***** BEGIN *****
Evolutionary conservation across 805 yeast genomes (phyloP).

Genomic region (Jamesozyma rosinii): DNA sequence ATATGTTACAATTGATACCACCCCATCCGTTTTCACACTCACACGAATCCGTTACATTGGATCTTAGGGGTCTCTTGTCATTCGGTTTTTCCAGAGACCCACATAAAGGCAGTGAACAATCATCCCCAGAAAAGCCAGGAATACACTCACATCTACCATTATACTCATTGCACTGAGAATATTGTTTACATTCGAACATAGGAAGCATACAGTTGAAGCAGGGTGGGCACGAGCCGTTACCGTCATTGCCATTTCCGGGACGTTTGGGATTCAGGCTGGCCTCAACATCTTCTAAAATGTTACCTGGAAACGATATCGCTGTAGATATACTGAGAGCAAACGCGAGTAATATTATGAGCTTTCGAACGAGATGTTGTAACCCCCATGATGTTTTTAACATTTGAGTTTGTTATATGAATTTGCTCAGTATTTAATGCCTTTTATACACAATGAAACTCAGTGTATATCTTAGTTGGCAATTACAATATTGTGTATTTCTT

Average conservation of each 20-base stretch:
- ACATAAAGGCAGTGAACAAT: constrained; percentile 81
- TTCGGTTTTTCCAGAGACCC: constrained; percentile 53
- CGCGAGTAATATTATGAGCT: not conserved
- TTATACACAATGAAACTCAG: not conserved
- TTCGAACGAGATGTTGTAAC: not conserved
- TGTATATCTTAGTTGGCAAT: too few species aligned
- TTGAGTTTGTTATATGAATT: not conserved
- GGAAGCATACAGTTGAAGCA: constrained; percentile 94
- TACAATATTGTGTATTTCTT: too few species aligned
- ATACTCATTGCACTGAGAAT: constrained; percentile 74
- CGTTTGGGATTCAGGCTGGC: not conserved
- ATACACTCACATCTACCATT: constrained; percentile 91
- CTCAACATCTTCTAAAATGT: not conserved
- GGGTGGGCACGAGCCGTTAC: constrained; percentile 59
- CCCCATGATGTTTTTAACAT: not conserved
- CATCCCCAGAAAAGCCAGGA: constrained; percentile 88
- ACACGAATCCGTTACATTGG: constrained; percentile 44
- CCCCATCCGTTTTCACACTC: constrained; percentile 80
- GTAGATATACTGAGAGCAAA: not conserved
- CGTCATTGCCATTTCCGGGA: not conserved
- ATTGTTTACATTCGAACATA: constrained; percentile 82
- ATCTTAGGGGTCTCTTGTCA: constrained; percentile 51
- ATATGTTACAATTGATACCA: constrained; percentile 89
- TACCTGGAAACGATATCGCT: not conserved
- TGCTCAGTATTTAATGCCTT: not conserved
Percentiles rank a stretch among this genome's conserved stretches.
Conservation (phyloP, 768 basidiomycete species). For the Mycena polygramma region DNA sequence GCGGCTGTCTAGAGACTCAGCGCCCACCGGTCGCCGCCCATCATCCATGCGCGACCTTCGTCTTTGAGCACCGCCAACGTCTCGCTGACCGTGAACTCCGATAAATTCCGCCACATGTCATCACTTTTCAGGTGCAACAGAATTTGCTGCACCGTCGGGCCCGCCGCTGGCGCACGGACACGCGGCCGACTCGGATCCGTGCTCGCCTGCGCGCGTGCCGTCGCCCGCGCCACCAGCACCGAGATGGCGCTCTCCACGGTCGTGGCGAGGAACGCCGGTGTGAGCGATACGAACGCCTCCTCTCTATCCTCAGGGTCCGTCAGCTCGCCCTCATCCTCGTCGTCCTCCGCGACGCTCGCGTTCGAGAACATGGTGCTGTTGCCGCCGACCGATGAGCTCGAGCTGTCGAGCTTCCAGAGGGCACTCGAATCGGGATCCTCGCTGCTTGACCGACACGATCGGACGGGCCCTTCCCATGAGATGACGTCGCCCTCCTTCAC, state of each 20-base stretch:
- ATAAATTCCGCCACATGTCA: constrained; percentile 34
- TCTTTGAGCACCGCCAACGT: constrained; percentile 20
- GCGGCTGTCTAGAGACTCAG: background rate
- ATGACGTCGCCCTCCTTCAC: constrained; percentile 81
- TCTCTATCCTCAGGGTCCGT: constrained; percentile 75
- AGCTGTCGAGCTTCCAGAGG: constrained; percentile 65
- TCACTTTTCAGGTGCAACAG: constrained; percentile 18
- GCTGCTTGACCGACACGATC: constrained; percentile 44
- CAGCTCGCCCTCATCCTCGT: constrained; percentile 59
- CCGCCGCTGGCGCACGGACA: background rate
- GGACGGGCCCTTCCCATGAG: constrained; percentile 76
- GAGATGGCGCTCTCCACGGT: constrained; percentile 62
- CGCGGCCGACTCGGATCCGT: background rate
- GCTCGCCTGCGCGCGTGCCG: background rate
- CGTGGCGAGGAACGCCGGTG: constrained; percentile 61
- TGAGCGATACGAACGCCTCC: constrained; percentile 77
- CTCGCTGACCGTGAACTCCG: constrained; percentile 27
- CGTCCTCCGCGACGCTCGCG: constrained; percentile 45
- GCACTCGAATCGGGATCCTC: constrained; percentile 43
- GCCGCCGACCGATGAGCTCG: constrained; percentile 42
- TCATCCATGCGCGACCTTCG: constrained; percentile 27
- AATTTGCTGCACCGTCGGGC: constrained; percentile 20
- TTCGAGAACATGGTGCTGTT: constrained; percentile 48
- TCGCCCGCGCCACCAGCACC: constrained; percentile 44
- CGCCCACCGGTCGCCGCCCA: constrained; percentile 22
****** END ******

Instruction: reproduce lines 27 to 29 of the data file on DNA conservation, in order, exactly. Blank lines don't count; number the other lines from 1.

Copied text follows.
- TACCTGGAAACGATATCGCT: not conserved
- TGCTCAGTATTTAATGCCTT: not conserved
Percentiles rank a stretch among this genome's conserved stretches.